where the writers are
The Language of Trees
The Language of Trees
$14.99
Paperback
See Book Details »

BOOK DETAILS

  • Paperback
  • Jul.20.2010
  • 9780061898648
  • Harper Collins

Ilie gives an overview of the book:

Gripping, suspenseful, magical, and richly atmospheric . . . Ilie Ruby's haunting debut novel, The Language of Trees, is exhilarating fiction that announces the arrival of a truly extraordinary storyteller. Echo O'Connell knows that the summer holds its secrets. They are whispered in the rustling trees, in the lush scent of the lilacs, in the flurry of the mayflies batting against the screen door, and in the restless spirits that seem to clamor in the scant breezes on hot evenings. It is in summer that she returns home to Canandaigua, to confront these spirits, both living and not, and to share a secret with her first love, Grant Shongo—a secret that will forever change the lives of many people in the town and put to rest the mysterious disappearance of a little boy more than a decade earlier. Grant, a descendant of the Seneca Indians who call this place "The...
Read full overview »

Gripping, suspenseful, magical, and richly atmospheric . . . Ilie Ruby's haunting debut novel, The Language of Trees, is exhilarating fiction that announces the arrival of a truly extraordinary storyteller.

Echo O'Connell knows that the summer holds its secrets. They are whispered in the rustling trees, in the lush scent of the lilacs, in the flurry of the mayflies batting against the screen door, and in the restless spirits that seem to clamor in the scant breezes on hot evenings. It is in summer that she returns home to Canandaigua, to confront these spirits, both living and not, and to share a secret with her first love, Grant Shongo—a secret that will forever change the lives of many people in the town and put to rest the mysterious disappearance of a little boy more than a decade earlier.

Grant, a descendant of the Seneca Indians who call this place "The Chosen Spot," has also come back to face his past. After a broken marriage, he has moved into his childhood home, a lake house that has withstood happiness and tragedy. He knows the spirits of the past must be dealt with—that of the little boy who disappeared all those years ago; the boy's sister, who never overcame the loss; and the love Grant still has for Echo. But before the healing must come the forgiveness.

Read an excerpt »

Excerpt from THE LANGUAGE OF TREES by Ilie Ruby

PROLOGUE

May 1988

The silken hair of the three children glows bone white in the moonlight as they paddle the stolen canoe out into the icy waters of Canandaigua Lake. The May wind is like a rabid wolf howling in the darkness, darting this way and that, biting at the rain as it sweeps across the surface in blustery sheets, hitting the children's flushed faces. The children know that on nights like this, the spirits of the Seneca Indians are weeping. Some are buried out on Squaw Island, a few miles away, and the children know if they put an ear close to the water's surface, they will hear the spirits calling, inviting them under.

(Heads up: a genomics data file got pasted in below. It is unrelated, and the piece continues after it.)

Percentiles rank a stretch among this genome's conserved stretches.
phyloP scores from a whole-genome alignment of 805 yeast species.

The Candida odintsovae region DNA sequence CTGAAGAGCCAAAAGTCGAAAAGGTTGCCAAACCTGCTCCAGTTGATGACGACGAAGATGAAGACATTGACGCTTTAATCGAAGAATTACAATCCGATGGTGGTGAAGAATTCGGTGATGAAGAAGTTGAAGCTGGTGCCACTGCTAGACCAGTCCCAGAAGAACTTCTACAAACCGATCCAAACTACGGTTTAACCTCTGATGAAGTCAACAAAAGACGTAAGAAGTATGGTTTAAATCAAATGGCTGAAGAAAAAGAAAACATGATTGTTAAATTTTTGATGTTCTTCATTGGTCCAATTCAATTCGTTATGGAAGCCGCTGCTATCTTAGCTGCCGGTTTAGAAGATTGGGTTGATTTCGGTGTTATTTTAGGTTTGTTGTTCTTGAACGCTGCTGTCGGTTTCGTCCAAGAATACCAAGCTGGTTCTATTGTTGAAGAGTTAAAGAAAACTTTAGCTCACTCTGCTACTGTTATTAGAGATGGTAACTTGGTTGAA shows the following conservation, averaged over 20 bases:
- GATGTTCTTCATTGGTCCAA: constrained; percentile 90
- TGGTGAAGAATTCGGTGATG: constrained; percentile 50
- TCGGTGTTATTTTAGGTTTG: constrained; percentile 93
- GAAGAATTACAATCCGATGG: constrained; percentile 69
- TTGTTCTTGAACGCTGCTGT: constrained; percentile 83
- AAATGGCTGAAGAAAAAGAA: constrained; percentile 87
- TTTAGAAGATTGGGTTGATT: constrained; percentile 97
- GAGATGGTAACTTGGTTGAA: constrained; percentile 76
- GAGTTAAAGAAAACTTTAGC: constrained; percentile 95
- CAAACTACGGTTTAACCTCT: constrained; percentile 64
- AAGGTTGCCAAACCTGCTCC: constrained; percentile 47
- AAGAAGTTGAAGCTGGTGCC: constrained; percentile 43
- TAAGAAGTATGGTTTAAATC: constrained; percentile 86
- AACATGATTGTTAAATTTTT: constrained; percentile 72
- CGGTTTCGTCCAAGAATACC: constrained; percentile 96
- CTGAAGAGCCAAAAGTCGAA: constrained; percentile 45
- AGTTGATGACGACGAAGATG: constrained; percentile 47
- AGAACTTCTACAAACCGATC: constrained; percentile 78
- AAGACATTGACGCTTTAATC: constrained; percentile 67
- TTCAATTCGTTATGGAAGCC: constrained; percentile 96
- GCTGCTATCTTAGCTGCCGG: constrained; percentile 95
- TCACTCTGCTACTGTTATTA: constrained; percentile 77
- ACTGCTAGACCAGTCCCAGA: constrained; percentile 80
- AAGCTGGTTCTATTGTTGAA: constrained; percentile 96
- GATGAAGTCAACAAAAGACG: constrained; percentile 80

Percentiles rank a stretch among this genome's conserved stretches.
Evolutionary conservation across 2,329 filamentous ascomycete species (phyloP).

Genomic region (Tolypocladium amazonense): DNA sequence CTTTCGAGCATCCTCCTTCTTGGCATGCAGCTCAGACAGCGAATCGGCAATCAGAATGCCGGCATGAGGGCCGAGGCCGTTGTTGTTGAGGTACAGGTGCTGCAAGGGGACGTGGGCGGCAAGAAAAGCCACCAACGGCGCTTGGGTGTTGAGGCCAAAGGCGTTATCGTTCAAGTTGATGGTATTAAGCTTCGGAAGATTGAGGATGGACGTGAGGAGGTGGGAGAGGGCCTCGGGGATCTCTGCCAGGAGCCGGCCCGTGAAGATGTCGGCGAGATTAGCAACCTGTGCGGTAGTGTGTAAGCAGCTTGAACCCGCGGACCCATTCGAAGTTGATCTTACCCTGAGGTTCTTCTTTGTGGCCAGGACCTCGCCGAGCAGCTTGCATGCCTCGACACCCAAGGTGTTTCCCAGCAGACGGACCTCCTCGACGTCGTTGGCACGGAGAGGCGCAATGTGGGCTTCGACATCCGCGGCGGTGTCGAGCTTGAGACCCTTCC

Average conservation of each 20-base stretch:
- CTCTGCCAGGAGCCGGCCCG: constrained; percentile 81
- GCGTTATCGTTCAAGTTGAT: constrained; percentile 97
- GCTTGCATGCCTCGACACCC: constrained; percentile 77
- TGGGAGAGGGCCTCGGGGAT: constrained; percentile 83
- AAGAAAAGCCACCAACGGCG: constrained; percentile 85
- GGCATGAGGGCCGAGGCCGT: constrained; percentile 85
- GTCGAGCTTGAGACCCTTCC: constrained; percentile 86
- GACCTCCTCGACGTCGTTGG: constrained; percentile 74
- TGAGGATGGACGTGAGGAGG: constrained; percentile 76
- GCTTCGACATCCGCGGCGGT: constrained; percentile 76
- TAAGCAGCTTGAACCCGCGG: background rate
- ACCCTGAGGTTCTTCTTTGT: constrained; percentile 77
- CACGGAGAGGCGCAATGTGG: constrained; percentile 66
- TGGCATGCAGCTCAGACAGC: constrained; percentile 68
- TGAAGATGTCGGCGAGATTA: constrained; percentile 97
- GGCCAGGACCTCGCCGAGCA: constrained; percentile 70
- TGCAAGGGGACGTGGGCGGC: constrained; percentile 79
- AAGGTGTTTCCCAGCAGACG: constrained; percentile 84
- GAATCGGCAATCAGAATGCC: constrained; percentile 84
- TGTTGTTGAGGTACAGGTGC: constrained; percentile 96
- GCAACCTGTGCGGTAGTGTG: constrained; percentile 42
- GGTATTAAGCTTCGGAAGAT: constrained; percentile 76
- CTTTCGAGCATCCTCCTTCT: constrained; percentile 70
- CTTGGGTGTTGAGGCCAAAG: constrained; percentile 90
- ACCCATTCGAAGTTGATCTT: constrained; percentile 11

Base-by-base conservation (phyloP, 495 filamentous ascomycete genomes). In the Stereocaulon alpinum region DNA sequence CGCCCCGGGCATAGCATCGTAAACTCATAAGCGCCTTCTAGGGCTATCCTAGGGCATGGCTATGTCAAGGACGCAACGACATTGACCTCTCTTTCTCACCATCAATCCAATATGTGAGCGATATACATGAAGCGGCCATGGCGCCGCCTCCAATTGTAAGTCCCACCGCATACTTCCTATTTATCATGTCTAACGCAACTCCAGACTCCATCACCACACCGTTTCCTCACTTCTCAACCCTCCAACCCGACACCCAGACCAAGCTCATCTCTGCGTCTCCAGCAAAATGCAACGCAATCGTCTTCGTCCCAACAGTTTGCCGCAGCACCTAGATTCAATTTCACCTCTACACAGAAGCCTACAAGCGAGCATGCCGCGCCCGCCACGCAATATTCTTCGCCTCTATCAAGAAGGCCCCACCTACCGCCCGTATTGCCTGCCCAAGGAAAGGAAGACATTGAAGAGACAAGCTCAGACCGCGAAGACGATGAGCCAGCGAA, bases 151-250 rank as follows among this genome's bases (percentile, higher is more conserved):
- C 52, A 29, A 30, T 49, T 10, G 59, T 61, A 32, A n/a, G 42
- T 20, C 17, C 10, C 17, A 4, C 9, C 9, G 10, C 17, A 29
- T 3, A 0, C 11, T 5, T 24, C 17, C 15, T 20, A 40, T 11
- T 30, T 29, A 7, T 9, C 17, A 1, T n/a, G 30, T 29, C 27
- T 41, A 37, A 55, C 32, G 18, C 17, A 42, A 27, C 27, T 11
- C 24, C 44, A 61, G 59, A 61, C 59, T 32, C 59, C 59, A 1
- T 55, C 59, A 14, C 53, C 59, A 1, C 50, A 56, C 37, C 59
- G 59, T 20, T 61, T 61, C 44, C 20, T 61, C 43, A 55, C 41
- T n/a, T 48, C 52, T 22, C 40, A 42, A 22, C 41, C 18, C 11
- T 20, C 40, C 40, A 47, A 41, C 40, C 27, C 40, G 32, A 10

Melanie Ellis, the eldest, sets her heavy wooden paddle down at the stern, and leans her thin body over the side of the canoe to listen for their whispers. Her long blond hair trails over the water, making large ripples. Her purple cotton dress billows up, revealing two bruised knees. Maya, just eight, jostles the boat as she pounds her fists and drums on the canoe’s seat. Little Luke sits precariously on the canoe’s edge, his head of blond curls tossed in the wind. Luke can withstand a thing like the foul weather, even if he is only seven, even if his body is so light, his skin so pale under the glowy moon, his sisters tease him that he looks like a ghost.

The sky becomes a deep pearl gray as the fog thickens around the coast of Squaw Island, a mystical and forbidden place that the children have only dreamed of visiting. Surrounded by a man-made barrier of large granite rocks, it is the only place on earth where rare white lime deposits known as Water Biscuits exist. Illuminated by moonlight, they cling to its shores.

The island is too far out to swim, but not to row.

Melanie plunges the paddle into the icy water. Squinting toward the hazy distance, she can see the island encircled by feather trees brushing the sky, the edges of its shoreline vanishing into the lake. The high water level has swallowed up the land bridge that once connected it to the mainland. Long ago, the island was so large one could get lost in the trees. During a war in 1779, Indian women and children escaped to safety across this bridge to hide in the droves of trees that covered the island and Melanie has always imagined them seeking shelter in the knees of trees and praying silently, sitting still as stone, and breathing so quietly that even the wind wouldn’t notice them. Just as she, herself, has done on nights when her father drinks too much and the smartest thing to do is sneak out of the house and hide, and breathe without making a sound, and imagine that she is disappearing.

The drops of rain are coming harder now, not soft marbles that roll down her face, but drops that feel like a million needles. Everything going on at home is distant now, pushed into darkness by the clamoring rain and the scent of restless spirits.